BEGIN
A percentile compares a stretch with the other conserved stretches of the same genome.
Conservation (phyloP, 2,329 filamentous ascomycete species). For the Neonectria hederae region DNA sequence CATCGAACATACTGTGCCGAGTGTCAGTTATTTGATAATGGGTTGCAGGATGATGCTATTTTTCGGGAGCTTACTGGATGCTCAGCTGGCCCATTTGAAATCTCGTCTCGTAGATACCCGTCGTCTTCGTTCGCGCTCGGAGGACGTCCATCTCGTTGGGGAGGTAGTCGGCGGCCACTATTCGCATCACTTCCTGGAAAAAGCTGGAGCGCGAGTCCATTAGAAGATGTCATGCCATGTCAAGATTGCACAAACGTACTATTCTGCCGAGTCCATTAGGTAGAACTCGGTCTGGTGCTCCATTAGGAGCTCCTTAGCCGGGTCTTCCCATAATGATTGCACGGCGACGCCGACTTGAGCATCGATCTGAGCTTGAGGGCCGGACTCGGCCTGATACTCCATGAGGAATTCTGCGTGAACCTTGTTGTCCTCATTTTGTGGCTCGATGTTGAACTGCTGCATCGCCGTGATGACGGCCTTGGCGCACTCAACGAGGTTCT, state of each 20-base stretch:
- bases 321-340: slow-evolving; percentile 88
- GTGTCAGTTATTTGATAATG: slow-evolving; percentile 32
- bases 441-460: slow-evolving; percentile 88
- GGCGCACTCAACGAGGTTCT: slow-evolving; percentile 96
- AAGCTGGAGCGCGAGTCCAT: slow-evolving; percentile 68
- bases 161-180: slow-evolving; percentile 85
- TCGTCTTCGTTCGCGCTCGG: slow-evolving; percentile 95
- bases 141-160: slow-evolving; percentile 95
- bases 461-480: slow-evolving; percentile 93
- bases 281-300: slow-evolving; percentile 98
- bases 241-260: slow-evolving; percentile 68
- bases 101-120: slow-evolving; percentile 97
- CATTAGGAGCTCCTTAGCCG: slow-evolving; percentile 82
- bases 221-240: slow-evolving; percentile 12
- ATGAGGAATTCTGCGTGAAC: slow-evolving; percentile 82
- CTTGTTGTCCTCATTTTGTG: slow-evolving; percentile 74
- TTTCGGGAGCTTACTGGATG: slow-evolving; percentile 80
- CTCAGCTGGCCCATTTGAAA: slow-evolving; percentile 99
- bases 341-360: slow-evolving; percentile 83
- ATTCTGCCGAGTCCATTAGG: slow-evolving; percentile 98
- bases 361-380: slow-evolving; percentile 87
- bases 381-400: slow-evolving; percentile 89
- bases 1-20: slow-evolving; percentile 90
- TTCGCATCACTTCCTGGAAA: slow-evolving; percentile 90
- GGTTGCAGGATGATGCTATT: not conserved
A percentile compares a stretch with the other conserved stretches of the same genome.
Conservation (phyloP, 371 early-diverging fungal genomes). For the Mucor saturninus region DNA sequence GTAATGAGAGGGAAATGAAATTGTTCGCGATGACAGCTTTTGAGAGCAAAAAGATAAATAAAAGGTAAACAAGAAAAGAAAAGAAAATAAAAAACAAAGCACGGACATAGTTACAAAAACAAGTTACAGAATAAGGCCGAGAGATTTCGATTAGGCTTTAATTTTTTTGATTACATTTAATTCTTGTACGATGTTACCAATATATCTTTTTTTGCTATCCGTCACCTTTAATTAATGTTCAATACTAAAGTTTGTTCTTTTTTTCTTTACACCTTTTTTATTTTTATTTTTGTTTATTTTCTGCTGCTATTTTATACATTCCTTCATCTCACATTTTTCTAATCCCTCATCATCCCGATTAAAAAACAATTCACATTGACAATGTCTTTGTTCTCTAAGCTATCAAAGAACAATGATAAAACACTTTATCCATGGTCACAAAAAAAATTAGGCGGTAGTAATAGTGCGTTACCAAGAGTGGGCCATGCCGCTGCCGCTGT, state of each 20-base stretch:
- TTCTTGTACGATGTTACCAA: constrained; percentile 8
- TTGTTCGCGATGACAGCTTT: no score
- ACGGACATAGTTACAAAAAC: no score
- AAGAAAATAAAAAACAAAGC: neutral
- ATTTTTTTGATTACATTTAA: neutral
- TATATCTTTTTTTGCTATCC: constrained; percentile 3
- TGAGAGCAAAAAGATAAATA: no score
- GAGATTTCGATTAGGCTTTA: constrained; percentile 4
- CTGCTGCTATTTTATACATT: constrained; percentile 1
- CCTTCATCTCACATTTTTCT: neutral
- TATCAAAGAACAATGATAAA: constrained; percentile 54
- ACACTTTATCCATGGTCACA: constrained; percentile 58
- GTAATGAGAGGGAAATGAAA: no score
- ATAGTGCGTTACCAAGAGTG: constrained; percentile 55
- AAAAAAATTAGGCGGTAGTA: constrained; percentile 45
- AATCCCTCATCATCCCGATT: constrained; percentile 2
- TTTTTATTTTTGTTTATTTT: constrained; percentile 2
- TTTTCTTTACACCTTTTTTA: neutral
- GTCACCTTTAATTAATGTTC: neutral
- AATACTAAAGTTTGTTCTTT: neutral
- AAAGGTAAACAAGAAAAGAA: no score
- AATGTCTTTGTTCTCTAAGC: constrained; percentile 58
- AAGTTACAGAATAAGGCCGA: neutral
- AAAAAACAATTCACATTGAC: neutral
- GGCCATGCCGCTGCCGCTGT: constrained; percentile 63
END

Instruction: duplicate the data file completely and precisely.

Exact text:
A percentile compares a stretch with the other conserved stretches of the same genome.
Conservation (phyloP, 2,329 filamentous ascomycete species). For the Neonectria hederae region DNA sequence CATCGAACATACTGTGCCGAGTGTCAGTTATTTGATAATGGGTTGCAGGATGATGCTATTTTTCGGGAGCTTACTGGATGCTCAGCTGGCCCATTTGAAATCTCGTCTCGTAGATACCCGTCGTCTTCGTTCGCGCTCGGAGGACGTCCATCTCGTTGGGGAGGTAGTCGGCGGCCACTATTCGCATCACTTCCTGGAAAAAGCTGGAGCGCGAGTCCATTAGAAGATGTCATGCCATGTCAAGATTGCACAAACGTACTATTCTGCCGAGTCCATTAGGTAGAACTCGGTCTGGTGCTCCATTAGGAGCTCCTTAGCCGGGTCTTCCCATAATGATTGCACGGCGACGCCGACTTGAGCATCGATCTGAGCTTGAGGGCCGGACTCGGCCTGATACTCCATGAGGAATTCTGCGTGAACCTTGTTGTCCTCATTTTGTGGCTCGATGTTGAACTGCTGCATCGCCGTGATGACGGCCTTGGCGCACTCAACGAGGTTCT, state of each 20-base stretch:
- bases 321-340: slow-evolving; percentile 88
- GTGTCAGTTATTTGATAATG: slow-evolving; percentile 32
- bases 441-460: slow-evolving; percentile 88
- GGCGCACTCAACGAGGTTCT: slow-evolving; percentile 96
- AAGCTGGAGCGCGAGTCCAT: slow-evolving; percentile 68
- bases 161-180: slow-evolving; percentile 85
- TCGTCTTCGTTCGCGCTCGG: slow-evolving; percentile 95
- bases 141-160: slow-evolving; percentile 95
- bases 461-480: slow-evolving; percentile 93
- bases 281-300: slow-evolving; percentile 98
- bases 241-260: slow-evolving; percentile 68
- bases 101-120: slow-evolving; percentile 97
- CATTAGGAGCTCCTTAGCCG: slow-evolving; percentile 82
- bases 221-240: slow-evolving; percentile 12
- ATGAGGAATTCTGCGTGAAC: slow-evolving; percentile 82
- CTTGTTGTCCTCATTTTGTG: slow-evolving; percentile 74
- TTTCGGGAGCTTACTGGATG: slow-evolving; percentile 80
- CTCAGCTGGCCCATTTGAAA: slow-evolving; percentile 99
- bases 341-360: slow-evolving; percentile 83
- ATTCTGCCGAGTCCATTAGG: slow-evolving; percentile 98
- bases 361-380: slow-evolving; percentile 87
- bases 381-400: slow-evolving; percentile 89
- bases 1-20: slow-evolving; percentile 90
- TTCGCATCACTTCCTGGAAA: slow-evolving; percentile 90
- GGTTGCAGGATGATGCTATT: not conserved
A percentile compares a stretch with the other conserved stretches of the same genome.
Conservation (phyloP, 371 early-diverging fungal genomes). For the Mucor saturninus region DNA sequence GTAATGAGAGGGAAATGAAATTGTTCGCGATGACAGCTTTTGAGAGCAAAAAGATAAATAAAAGGTAAACAAGAAAAGAAAAGAAAATAAAAAACAAAGCACGGACATAGTTACAAAAACAAGTTACAGAATAAGGCCGAGAGATTTCGATTAGGCTTTAATTTTTTTGATTACATTTAATTCTTGTACGATGTTACCAATATATCTTTTTTTGCTATCCGTCACCTTTAATTAATGTTCAATACTAAAGTTTGTTCTTTTTTTCTTTACACCTTTTTTATTTTTATTTTTGTTTATTTTCTGCTGCTATTTTATACATTCCTTCATCTCACATTTTTCTAATCCCTCATCATCCCGATTAAAAAACAATTCACATTGACAATGTCTTTGTTCTCTAAGCTATCAAAGAACAATGATAAAACACTTTATCCATGGTCACAAAAAAAATTAGGCGGTAGTAATAGTGCGTTACCAAGAGTGGGCCATGCCGCTGCCGCTGT, state of each 20-base stretch:
- TTCTTGTACGATGTTACCAA: constrained; percentile 8
- TTGTTCGCGATGACAGCTTT: no score
- ACGGACATAGTTACAAAAAC: no score
- AAGAAAATAAAAAACAAAGC: neutral
- ATTTTTTTGATTACATTTAA: neutral
- TATATCTTTTTTTGCTATCC: constrained; percentile 3
- TGAGAGCAAAAAGATAAATA: no score
- GAGATTTCGATTAGGCTTTA: constrained; percentile 4
- CTGCTGCTATTTTATACATT: constrained; percentile 1
- CCTTCATCTCACATTTTTCT: neutral
- TATCAAAGAACAATGATAAA: constrained; percentile 54
- ACACTTTATCCATGGTCACA: constrained; percentile 58
- GTAATGAGAGGGAAATGAAA: no score
- ATAGTGCGTTACCAAGAGTG: constrained; percentile 55
- AAAAAAATTAGGCGGTAGTA: constrained; percentile 45
- AATCCCTCATCATCCCGATT: constrained; percentile 2
- TTTTTATTTTTGTTTATTTT: constrained; percentile 2
- TTTTCTTTACACCTTTTTTA: neutral
- GTCACCTTTAATTAATGTTC: neutral
- AATACTAAAGTTTGTTCTTT: neutral
- AAAGGTAAACAAGAAAAGAA: no score
- AATGTCTTTGTTCTCTAAGC: constrained; percentile 58
- AAGTTACAGAATAAGGCCGA: neutral
- AAAAAACAATTCACATTGAC: neutral
- GGCCATGCCGCTGCCGCTGT: constrained; percentile 63